Treat your taste buds in Italy
The Italian art of cooking now alternates between those who wish to safeguard its traditions and those who are open to new approaches and influences.
The key to its success is quality, outstanding inventiveness, and something new around every corner.
Too often reduced to just pasta, pizza and gelato, Italian cuisine actually has a vast array of little-known treasures to discover.
A culinary heritage stemming from an extraordinary geographical history
In a country of mountains and plains, surrounded by the Mediterranean Sea and bathed in glorious sunshine, Italy’s gastronomy is a reflection of its diversity: authentic Abruzzo, opulent Emilia-Romagna, edgy Milan, industrious Turin, chic Portofino and popular Palermo. Each one of its regions and cities has something different to offer: an extraordinary product or an iconic local dish, the recipes for which are both jealously guarded and proudly shared. The Amalfi Coast brings its fragrant lemons, Tuscany its lardo di Colonnata and Piedmont its white truffles. The country’s parmesan and mozzarella cheeses are exported all over the world, and its tempting array of wines are a treat for any connoisseur: not just Chianti, the king of Italian wines, but also Valpolicella from Verona and the ubiquitous Prosecco, the fundamental component of any spritz cocktail.
Italy’s culinary traditions have been enhanced by its rich history of settlers from many different countries. With its Greek, Norman and Arab influences, Sicily perfectly showcases this culinary melting pot with its traditional cùscusu, a highly revered fish couscous. And far off in the extreme north-east of the country, the influences of Austria and its delicious viennoiseries can be found.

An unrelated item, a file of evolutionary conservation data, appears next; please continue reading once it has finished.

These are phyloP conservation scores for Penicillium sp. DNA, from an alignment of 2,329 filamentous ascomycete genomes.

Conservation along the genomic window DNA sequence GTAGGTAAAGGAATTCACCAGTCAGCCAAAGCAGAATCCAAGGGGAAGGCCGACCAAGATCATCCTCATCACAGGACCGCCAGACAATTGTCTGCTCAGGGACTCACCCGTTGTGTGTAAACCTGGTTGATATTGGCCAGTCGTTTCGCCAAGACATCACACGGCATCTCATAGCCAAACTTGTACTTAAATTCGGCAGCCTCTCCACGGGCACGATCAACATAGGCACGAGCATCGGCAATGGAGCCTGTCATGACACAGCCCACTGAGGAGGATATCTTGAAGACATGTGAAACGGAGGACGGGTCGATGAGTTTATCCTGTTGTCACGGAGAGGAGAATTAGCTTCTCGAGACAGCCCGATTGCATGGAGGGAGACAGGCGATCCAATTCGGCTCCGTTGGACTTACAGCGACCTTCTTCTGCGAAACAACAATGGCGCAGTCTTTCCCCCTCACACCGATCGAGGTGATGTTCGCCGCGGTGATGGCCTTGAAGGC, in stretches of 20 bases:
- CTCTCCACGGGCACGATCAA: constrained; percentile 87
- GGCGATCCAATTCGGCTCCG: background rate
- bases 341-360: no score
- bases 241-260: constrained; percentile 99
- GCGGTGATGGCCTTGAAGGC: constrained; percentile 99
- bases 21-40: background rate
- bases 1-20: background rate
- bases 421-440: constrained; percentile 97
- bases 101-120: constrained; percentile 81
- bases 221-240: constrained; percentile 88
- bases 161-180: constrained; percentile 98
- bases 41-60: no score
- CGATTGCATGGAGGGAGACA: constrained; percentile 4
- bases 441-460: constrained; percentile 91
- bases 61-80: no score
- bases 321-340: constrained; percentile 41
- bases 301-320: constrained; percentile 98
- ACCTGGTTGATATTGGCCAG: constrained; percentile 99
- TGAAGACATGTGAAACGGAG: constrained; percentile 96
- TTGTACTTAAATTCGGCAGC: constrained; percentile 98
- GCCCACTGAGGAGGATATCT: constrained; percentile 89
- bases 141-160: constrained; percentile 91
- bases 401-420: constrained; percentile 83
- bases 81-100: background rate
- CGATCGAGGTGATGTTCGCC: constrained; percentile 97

A new openness to the world
Italian products aren’t the only things that draw praise – visitors come from all over the world to enjoy the Mediterranean art of eating, which is based on a five-course meal. This tradition is found all over the country, but luckily there is no convention that dictates all courses must be eaten during any one meal, because even those with the healthiest appetites couldn’t manage that!
What better way to start the meal than with a selection of antipasti? These varied appetisers showcase the very best of Italian cuisine, and often include grilled vegetables seasoned with olive oil, cheeses, cold meats and national specialities, like bruschetta. These starters are the perfect way to pique your appetite for the next course.
Traditionally, the primo piatto (first dish) follows. In the north, it will likely be polenta or risotto, a signature dish that Milan, the capital of fashion and design, is constantly modernising. It’s thanks to primi piatti like these that Italy became one of the first European countries to offer multiple gluten-free options, giving everyone the opportunity to enjoy its cuisine. Outside of Milan, primi piatti usually comes in the form of pasta – ravioli, tagliatelle, penne, etc. – served with a host of different sauces.